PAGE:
What are the characteristics of a successful growth marketer? Which skills are more important than others when it comes to hiring new talent? What do hiring managers look for?
How do you initially get hired as a growth marketer? It is an interesting question, mainly because there’s no pre-determined path or single path to becoming a growth marketer.
There are mostly three basic skill sets that are important and that hirers or interviewers are going to be looking for when you talk to them. Analytical capability, channel-specific expertise, and strategic thinking, cross-functional project management leadership.
If you’re new, you don’t need to necessarily have, outside of the channel-specific expertise, which is the hardest thing to get.If you’re not a growth marketer, it’s hard to have expertise or experience in a specific channel. Still, the other two are very easy for you to get your hands on and to learn about. So the good news is outside of the channel level expertise, you can still get into email marketing. You can find an email marketing course on Udemy or whatever, and you can get some of that.
Paid acquisition is probably a little bit harder unless you have some money that you can have to throw around, test doing that stuff. But on the analytics side, there’s no reason that if you want a growth marketing job. You don’t have a strong analytical background, and you shouldn’t go onto some online learning site and teach yourself to do SQL.A, having the skill is excellent. Still, even more, important is, you can tell, and you can show your interviewer that you went out and taught yourself SQL.
You showed that you’re a quick learner, you have a desire to get better, that alone would stand out to me. Going and teaching yourself these skills is essential. The analytics and the channel-specific one, at least for specific channels, is not super hard to do; it’s all about just having the hunger and the drive. And then, beyond having the skills, just understanding the necessary foundations of how growth works in the context of the business that you’re interested in.
So go to growthhackers.com, check out a handful of that growth studies from different businesses, find one that is similar to a business or a company that you want to work at, learn about how they do growth. How did they start their business, what were their frameworks, what are the channels they used, it will be beneficial?
Then you can go into that interview with a strong understanding, probably of how this business thinks about their growth model, and what are opportunities for them to grow? I think if you come in without any experience,over-index on showing that you did a lot of homework, that you want this job, come with ideas, ready to go. Come in with fresh ideas about experiments they should run. Make an email marketing tear down, sign up for their product, do a teardown of their onboarding flow, and come up with ideas for how they can improve it.
Those are the things that would impress and would very easily allow overlooking a lack of expertise or experience in a specific functional area. The biggest mistake is least the way that people prepare for growth marketing interviews, is probably focusing too much on their experience and their channel expertise.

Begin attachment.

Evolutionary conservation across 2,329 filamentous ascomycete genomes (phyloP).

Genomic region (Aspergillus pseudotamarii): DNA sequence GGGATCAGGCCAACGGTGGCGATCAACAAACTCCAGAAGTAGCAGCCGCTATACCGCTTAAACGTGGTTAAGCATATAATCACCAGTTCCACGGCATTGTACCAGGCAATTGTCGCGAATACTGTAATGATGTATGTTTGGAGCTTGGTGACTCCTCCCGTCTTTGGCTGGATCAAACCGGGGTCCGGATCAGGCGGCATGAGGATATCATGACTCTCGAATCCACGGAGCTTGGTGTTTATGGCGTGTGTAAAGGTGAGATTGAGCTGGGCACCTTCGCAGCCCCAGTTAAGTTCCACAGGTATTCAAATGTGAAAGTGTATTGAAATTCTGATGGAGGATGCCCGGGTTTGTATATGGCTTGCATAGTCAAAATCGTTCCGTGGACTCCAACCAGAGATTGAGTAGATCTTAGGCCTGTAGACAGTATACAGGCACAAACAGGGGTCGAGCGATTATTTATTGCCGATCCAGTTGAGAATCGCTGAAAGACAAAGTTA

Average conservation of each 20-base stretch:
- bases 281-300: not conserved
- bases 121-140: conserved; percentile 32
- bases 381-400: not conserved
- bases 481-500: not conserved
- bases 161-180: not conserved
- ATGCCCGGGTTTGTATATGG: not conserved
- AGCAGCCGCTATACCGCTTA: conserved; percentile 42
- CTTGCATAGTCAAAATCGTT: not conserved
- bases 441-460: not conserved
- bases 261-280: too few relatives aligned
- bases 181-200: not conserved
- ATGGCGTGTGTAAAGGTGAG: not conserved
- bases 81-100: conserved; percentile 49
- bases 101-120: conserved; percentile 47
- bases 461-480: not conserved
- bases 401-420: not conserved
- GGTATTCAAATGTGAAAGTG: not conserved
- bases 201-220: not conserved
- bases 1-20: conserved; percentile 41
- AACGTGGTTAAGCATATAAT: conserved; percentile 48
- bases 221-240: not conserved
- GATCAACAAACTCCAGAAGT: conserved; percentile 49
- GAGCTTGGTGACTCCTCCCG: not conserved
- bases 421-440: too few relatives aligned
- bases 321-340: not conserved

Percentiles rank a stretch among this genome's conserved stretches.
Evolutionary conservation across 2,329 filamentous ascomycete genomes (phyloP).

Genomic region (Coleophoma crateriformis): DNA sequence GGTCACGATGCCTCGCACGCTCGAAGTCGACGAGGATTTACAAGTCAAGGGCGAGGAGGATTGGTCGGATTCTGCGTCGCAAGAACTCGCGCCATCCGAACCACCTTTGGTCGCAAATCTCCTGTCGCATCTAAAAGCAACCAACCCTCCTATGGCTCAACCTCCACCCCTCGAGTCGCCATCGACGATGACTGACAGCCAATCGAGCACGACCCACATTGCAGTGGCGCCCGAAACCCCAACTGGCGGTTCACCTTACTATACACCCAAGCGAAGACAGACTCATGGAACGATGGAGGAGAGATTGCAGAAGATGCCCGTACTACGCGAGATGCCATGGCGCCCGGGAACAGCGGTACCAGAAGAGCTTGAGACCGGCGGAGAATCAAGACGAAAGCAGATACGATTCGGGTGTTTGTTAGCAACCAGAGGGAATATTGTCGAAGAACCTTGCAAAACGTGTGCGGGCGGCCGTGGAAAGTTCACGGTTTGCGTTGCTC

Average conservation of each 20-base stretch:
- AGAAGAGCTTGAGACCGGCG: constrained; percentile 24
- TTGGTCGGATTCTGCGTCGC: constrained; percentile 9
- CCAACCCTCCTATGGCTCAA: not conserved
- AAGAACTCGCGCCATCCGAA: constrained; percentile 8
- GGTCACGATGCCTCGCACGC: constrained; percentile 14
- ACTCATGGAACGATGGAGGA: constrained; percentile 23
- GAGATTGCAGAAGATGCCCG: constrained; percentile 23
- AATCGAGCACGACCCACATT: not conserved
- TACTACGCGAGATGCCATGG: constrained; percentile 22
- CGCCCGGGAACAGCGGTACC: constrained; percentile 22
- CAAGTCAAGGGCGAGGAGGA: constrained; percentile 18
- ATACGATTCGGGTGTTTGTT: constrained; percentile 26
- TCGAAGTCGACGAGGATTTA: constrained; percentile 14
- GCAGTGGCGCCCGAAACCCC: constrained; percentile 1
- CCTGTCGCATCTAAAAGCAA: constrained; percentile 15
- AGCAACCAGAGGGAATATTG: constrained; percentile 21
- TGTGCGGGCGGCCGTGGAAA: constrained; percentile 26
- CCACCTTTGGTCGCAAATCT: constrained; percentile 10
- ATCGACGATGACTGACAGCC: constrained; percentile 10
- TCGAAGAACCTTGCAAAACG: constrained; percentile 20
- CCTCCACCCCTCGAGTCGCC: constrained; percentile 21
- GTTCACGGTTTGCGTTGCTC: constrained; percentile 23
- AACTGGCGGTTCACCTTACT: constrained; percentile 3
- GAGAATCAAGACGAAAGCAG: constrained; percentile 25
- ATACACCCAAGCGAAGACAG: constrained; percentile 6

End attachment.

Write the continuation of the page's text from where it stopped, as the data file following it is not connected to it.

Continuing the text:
Growth in the context of business is about trying new things that are continuously improving and getting better. The best growth marketers are people that apply that same thinking to themselves in their own life. So you can tell when you’re talking to someone if they think about their trajectory and career development the way they think about growth.
You can hear them talking about new skills that they’ve learned or new things that they’ve tried. They get excited talking about growth, and you can tell that they’re hungry to try new things, they don’t act like they know everything. Because if you’re a real growth marketer, you know that you don’t remember something, that’s why you want to experiment so you can learn and get better.
So, people that are very sure that they have the right experience, they’ve got all the knowledge they will focus on all the things they’ve done. Rather than showing tenacity, drive to get better. Just generally enjoying learning and being curious, I’ve interviewed a handful of people like that. It’s always a red flag because like I said, I think trajectory and upward potential is a lot more critical, most of the time.
There’s no real replacement for getting hands-on skills, so if you can A, find a way to run these experiments yourself, whether it’s coming up, if you have your blog, if you have a little bit of money. You can test different running types of ads. Email marketing is another one, and you can learn to build emails from scratch and do email automation using Mailchimpwithout having an email list to send. So the more you can get hands-on experience teaching this stuff, the better.
Doing these projects, as a part of an interview process, without being asked, is another excellent way to stand out. It shows that you understand the business, and come up with a proposal for how they can improve, what should be their landing page experimentation roadmap for the next two months, based on the research you did and ideas that you came up with.
You can show that you know what the right experimentation framework is. What are the best ideas to be testing.you can apply that to any part of somebody’s business if you’re interviewing with them? And then, hands-on experience with analytics is super easy because most online courses that you take for learning SQL, or Excel and PivotTables, give you datasets that you can then play with.